Colombia: Santa Marta Mountains Extension Feb 28—Mar 06, 2016

Posted by Steve Hilty

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Steve Hilty

Steve Hilty is the senior author of A Guide to the Birds of Colombia, and author of Birds of Venezuela, both by Princeton University Press, as well as the popular Birds of ...

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This trip, which follows the Bogotá-Magdalena Valley tour, provides an entirely different suite of birds and a different environment, culture, and work ethic. Our trip began with an early morning flight from Bogotá to Santa Marta and a visit to a scrub and plantation area south of the airport. Despite being hot and late in the morning, we found several of the commoner dry forest and mixed scrub species including Yellow-headed Caracara, Northern Scrub Flycatcher, Panama Flycatcher, Scrub Greenlet, and several North American breeding warblers including several Prothonotary Warblers and Yellow Warblers and a rare Northern Parula.

Soon we began the drive eastward to the Guajira Peninsula and its fascinating desert scrub birds, with a lunch stop at the Las Acacias Restaurant for some delicious Red Snapper and then early afternoon birding in moist tropical forest that was remarkably productive. Later, well out on the Guajira Peninsula, we made a few relatively brief stops that quickly added many new birds, among them Double-striped Thick-knees (six of them), a couple of Green-rumped Parrotlets, and a pair of Trinidad Euphonias among others.  

The next morning, with the help of local Wayúu guide Jose Luis Pushiana from the village of Camarones, we found a long list of locally-occurring desert scrub species, among them a lovely pair of Vermilion Cardinals (what a crest!), Orinocan Saltators, Crested Bobwhite, Chestnut Piculet, White-whiskered Spinetail, Vermilion Cardinal, and much more. Late in the morning we returned to the bay at Camarones, which held a remarkable collection of shore- and water birds, before departing for Santa Marta and a rendezvous with some very macho-looking 4×4 Land Cruisers for a rough and tumble ride up to the El Dorado Lodge. This lodge, opened in 2008, offers birders a magnificent base for exploration, as well as unrivaled views of the entire Caribbean coast spread out far below.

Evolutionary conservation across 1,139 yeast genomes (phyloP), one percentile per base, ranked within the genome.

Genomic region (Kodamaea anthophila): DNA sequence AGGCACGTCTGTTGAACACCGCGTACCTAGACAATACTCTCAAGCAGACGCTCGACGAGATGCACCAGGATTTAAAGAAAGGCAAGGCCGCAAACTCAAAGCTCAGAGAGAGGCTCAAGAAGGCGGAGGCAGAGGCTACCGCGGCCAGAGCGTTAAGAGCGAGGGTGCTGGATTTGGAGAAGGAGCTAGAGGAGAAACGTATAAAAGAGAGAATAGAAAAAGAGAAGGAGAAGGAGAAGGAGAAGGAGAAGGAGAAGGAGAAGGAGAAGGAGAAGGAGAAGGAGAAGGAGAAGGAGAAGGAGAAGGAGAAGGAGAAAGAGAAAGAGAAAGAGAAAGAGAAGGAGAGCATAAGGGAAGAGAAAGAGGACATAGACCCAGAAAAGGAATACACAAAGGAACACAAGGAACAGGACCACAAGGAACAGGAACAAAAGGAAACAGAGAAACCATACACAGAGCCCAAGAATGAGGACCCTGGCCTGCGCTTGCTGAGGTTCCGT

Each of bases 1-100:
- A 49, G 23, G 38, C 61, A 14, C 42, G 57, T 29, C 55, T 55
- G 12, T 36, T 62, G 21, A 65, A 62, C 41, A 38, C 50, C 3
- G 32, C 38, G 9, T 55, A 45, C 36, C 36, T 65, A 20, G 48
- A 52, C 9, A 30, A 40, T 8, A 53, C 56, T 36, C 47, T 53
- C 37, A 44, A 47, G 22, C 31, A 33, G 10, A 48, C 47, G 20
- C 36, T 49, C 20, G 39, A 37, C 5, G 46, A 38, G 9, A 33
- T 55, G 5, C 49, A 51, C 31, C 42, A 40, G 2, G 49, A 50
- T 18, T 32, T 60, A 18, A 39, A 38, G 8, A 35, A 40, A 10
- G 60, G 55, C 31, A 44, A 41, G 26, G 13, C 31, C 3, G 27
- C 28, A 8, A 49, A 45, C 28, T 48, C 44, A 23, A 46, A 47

The road to the El Dorado Lodge also extends upward well beyond it, ultimately terminating on a mountaintop at about 9,200 feet. This mountain now bristles with telecommunications towers and equipment. Driving up this road is an adventure (an understatement perhaps), as it surely ranks as one of the most difficult roads you are likely to encounter. On our first day here we reached this upper zone without incident (these are high clearance vehicles) and spent a marvelous morning finding many of the endemics including the much-sought Santa Marta Parakeets, Santa Marta Bush-Tyrant, and Santa Marta Warbler (three of them). We spent the afternoon around the lodge, and the next morning exploring areas above the lodge and a nearby forest trail. One notable highlight was a female White-tipped Quetzal at her nest cavity. This also was the first time that I have seen a pair of Blossomcrown Hummingbirds visiting the orange Marmolade bushes (Streptosolon) at the El Dorado Lodge. On our last morning at the El Dorado Lodge we undertook an early morning hike, arriving at a location where it was possible to see two “Santa Marta” Screech-Owls at their day roost, and we took turns standing in a particular spot where they were visible.

Birding at lower elevations, and around Minca, on our final two days brought many more new species, and plenty of dust as these were, without doubt, the driest conditions that I have ever seen here. One highlight, remarkably, was a pair of Golden-winged Sparrows (a.k.a Arremon) that were coming to a fruit feeder at the Minca Hotel, and a half-dozen new hummers visiting feeders at the Minca Hotel. We also spent a fine morning on a side road a little above the hotel where we enjoyed an array of North American migrants (generally in lower numbers this year than previously), as well as Scaled Piculet, Plain-brown Woodpecker, and Black-headed Tanager among others.

Overall, the extreme drought this year almost certainly played a hand in the fact that we largely or completely missed some species or groups of species (among those conspicuously absent were: rails, jacanas, and fewer large waders; almost no swifts; no response from the Black-backed Antshrike; no large woodpeckers; poor response from antpittas and from several endemics in the extremely dry and dusty areas between El Dorado and Minca; and a notable absence of seedeaters due surely to the fact that there were few grass seeds available). On the other hand, we had more shorebirds and quite good numbers of other species that we don’t routinely see, so the list balances out.

We thank you for choosing VENT for your travels and hope you enjoyed this visit to this northern birding route in Colombia. We also hope that you consider returning to Colombia to see some of the many other spectacular birds in the Andes and elsewhere. As Colombians will tell you now, “your only risk is wanting to stay.”